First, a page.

Tracy Slowiak

Author David S. Larson has done it again! In an absolutely fantastic companion story to his previous work, West: Journey Across the Plains, the author has provided his readers with Mr. Meeks: His Life & Times 1812-1867. Taking place in the United States during the ‘Wild West’ era, the story follows reporter Damien Hopkins as he tries to get the scoop on Mr. William Meeks, a loner of a mountain man who has definitely had a past. With a history as a soldier, adventure seeker, explorer and hunter, Meeks certainly has much to tell, but the quiet man also has much to keep to himself. Damien begins to sense that there is much more to Meeks’ story than meets the eye, and when Mr. Meeks begins a decline to what Damien believes to be his ultimate demise, he becomes even more certain that he must tell the man's story before he’s gone.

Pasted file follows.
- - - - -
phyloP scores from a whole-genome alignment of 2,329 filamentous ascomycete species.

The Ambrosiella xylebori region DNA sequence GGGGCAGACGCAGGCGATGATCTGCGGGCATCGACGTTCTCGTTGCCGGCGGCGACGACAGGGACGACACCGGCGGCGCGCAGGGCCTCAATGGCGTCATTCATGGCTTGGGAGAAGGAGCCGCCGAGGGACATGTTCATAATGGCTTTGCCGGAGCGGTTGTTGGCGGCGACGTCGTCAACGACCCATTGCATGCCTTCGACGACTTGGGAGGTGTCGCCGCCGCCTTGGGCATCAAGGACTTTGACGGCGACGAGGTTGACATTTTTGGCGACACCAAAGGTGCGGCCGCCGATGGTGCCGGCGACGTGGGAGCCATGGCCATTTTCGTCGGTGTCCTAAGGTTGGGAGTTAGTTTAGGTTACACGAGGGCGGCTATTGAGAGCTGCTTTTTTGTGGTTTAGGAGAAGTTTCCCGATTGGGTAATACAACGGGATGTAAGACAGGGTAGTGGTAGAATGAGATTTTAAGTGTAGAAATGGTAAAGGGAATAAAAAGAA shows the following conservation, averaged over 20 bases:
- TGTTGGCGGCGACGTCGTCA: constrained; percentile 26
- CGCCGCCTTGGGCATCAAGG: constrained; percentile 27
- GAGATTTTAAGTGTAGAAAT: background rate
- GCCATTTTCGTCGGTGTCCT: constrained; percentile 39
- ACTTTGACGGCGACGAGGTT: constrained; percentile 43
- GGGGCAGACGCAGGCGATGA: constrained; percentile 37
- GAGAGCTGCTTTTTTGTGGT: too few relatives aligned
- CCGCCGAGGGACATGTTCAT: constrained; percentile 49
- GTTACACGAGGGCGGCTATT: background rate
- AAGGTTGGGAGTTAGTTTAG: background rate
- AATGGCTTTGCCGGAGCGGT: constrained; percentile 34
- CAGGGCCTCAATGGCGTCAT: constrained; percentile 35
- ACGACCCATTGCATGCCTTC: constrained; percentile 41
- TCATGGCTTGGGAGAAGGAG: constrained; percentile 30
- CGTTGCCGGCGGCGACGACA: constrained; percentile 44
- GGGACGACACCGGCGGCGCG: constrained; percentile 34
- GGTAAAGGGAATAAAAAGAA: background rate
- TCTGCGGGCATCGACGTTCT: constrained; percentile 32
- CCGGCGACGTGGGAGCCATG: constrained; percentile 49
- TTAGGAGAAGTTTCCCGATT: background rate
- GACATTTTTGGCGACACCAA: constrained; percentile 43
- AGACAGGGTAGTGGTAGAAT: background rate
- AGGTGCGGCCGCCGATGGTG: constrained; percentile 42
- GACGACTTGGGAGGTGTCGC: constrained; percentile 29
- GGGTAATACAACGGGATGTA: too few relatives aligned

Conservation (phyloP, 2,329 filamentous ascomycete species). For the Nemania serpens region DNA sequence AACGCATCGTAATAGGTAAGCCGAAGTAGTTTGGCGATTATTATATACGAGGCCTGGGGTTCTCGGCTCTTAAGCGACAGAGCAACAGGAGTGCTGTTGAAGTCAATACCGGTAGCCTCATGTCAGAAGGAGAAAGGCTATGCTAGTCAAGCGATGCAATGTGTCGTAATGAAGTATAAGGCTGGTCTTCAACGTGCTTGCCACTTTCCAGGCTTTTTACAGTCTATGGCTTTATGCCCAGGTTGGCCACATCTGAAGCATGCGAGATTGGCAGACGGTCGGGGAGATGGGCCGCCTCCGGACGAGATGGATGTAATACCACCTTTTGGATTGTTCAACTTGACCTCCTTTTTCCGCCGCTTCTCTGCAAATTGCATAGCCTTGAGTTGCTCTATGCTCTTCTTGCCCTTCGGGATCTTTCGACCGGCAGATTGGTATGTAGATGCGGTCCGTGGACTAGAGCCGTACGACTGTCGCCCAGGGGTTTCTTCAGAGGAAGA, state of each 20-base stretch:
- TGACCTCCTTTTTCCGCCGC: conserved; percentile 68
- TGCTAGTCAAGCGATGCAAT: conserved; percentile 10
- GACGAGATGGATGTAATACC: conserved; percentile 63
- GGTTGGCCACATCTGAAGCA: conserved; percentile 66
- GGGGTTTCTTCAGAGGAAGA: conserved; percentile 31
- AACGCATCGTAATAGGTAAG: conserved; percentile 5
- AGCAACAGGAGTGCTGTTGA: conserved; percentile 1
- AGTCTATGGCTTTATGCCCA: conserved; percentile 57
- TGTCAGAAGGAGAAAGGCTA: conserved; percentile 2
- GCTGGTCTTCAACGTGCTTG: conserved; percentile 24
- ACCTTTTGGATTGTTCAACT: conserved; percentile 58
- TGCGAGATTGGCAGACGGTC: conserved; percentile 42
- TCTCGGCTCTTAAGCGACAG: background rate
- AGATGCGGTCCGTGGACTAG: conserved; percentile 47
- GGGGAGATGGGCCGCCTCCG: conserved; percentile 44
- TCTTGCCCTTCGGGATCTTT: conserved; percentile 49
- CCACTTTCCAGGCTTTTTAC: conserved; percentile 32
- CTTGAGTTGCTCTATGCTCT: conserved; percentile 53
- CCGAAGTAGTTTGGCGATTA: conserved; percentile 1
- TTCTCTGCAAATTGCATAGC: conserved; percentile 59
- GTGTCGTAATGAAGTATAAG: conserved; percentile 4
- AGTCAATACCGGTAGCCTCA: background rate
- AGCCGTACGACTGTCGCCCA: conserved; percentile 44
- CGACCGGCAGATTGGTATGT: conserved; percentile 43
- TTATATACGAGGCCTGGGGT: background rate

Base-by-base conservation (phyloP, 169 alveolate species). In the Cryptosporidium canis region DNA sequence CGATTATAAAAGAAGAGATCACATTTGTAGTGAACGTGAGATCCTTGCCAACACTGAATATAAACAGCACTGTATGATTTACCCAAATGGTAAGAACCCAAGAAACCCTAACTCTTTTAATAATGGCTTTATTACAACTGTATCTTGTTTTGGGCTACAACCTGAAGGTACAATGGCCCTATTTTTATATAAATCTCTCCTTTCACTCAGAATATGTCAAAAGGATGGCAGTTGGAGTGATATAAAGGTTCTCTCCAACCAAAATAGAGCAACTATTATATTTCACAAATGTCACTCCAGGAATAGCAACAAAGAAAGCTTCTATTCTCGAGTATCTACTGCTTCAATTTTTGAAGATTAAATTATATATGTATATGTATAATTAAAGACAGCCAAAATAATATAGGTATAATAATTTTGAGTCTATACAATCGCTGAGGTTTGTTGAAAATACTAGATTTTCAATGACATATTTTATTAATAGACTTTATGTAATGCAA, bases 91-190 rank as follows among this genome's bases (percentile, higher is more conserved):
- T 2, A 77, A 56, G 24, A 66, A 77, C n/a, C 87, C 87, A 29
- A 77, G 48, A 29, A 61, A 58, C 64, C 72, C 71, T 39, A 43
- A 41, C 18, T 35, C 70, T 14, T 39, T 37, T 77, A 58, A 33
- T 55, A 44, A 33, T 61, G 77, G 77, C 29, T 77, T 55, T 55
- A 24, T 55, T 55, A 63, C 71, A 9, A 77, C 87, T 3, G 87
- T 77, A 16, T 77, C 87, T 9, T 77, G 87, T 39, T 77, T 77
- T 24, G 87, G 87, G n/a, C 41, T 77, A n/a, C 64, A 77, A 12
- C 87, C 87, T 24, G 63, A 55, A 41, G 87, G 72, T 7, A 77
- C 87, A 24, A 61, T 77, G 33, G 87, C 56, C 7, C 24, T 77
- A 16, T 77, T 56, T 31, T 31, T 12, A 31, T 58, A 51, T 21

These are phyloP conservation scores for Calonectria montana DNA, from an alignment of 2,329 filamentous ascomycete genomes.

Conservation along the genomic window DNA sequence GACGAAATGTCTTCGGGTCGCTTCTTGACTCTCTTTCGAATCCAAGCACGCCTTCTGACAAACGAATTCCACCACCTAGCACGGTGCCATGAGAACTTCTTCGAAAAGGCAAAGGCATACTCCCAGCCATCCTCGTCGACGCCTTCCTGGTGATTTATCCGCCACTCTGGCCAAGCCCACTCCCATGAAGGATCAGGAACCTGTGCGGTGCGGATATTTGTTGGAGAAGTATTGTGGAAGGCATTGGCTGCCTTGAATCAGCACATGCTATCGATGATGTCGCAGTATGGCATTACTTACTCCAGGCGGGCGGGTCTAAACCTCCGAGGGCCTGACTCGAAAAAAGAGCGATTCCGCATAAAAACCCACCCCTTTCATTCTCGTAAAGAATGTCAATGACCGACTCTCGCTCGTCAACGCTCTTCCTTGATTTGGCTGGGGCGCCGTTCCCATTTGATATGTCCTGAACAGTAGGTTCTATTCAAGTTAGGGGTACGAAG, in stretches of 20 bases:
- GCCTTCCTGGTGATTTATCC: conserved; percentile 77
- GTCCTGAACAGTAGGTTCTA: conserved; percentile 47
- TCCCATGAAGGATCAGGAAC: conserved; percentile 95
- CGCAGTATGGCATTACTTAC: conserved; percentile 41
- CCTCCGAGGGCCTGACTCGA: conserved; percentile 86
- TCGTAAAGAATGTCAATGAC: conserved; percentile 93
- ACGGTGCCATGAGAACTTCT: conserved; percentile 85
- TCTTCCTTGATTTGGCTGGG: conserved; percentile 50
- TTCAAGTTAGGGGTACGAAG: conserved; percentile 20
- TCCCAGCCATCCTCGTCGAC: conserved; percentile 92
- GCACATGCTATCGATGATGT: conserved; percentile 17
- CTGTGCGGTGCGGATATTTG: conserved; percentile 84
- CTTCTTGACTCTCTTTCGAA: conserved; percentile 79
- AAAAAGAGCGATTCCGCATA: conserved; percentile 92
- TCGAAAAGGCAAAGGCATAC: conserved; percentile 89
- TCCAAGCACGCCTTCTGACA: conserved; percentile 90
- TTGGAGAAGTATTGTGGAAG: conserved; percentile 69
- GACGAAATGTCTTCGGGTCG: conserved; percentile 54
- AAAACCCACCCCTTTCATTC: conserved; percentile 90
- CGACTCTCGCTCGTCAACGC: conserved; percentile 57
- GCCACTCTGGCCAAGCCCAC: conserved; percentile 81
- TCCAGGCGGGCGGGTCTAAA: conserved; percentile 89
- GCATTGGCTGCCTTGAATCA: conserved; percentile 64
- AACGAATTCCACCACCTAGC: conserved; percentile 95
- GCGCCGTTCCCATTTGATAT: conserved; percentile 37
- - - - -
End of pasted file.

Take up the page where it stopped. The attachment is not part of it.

I so enjoyed reading Mr. Meeks. I have had the great luck and pleasure of reading several of author David S. Larson’s books, and every one of them has had something special. In Mr. Meeks, this very special thing was the developing relationship between the characters of Mr. Meeks and Damien. Author Larson has developed these characters so brilliantly that readers will feel as if they actually know these men by the time they have finished the novel. I absolutely recommend this book to any reader looking for a great read, no matter what their favorite genre. I am simply astounded by the talent of David S. Larson, and am waiting for the time when I see his name on the best-seller’s lists. He certainly deserves to be there.

Kathryn Bennett

Mr. Meeks: His Life & Times 1812-1867 by David S. Larson introduces you to Mr. William Meeks. A man who is a soldier, a seeker of adventure, an explorer, and a hunter but also a man who hides deep losses. In the year of 1867, Damian Hopkins, a reporter for the Daily Examiner, is given the job of interviewing Mr. Meeks. At the time he thinks that Mr. Meeks is just another typical mountain man, but over the course of two months he learns that Mr. Meeks is so much more.